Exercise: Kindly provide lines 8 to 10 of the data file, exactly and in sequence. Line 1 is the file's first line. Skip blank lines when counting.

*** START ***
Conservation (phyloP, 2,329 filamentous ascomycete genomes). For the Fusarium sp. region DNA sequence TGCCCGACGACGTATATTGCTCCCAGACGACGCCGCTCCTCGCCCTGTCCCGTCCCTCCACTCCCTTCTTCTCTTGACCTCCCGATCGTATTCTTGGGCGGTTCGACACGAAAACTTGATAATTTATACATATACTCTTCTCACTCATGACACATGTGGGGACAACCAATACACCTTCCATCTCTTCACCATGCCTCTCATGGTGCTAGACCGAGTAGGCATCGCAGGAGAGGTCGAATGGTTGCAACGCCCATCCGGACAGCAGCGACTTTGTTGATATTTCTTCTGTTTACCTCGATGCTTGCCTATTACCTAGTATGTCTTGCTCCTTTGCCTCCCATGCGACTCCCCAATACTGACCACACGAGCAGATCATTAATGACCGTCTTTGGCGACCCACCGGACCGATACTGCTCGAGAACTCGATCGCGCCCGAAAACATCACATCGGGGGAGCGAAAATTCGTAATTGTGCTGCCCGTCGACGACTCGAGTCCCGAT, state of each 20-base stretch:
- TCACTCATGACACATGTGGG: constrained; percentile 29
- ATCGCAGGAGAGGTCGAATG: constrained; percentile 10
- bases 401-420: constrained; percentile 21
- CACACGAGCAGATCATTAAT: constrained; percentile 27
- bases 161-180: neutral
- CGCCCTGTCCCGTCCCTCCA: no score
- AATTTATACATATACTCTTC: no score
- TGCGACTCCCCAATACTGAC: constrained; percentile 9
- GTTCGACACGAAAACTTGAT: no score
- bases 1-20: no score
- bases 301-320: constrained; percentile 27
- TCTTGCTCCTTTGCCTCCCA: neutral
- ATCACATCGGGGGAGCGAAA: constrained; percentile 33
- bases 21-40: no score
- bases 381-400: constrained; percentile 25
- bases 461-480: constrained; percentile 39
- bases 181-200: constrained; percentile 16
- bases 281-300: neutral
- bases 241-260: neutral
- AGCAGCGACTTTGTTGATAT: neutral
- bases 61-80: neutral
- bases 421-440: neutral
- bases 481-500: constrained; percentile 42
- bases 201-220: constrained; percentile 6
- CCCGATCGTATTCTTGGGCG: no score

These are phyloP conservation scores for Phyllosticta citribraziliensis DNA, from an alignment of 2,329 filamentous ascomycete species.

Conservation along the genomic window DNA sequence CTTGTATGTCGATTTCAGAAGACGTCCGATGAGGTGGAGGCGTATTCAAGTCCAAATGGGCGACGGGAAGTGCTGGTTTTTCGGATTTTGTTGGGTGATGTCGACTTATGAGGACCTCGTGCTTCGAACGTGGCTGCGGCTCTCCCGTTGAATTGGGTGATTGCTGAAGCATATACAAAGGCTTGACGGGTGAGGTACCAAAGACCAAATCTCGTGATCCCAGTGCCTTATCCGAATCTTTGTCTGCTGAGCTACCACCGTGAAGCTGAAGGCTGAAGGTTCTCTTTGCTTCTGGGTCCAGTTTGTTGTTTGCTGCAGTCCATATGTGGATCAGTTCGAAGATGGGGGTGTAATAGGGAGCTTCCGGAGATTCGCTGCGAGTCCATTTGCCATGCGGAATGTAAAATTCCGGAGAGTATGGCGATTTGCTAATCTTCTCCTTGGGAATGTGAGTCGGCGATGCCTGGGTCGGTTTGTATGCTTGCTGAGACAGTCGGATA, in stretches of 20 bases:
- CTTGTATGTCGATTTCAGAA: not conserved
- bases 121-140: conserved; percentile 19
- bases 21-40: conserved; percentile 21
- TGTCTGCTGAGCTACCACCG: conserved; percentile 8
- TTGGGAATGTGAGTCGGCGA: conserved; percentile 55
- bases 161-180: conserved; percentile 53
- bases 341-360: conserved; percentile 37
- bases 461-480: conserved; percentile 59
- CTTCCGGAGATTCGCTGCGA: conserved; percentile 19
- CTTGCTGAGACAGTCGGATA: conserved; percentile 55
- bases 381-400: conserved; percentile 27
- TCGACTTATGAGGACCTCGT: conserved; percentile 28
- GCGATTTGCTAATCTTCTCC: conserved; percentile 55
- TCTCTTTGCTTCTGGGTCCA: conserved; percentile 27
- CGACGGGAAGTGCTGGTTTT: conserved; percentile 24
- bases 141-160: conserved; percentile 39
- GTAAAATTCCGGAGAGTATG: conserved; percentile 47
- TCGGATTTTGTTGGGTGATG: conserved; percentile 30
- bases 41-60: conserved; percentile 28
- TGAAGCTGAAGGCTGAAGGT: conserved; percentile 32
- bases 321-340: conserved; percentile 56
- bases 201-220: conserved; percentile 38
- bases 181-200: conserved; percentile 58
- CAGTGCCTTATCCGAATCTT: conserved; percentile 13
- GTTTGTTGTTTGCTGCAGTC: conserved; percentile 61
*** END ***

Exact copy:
- AATTTATACATATACTCTTC: no score
- TGCGACTCCCCAATACTGAC: constrained; percentile 9
- GTTCGACACGAAAACTTGAT: no score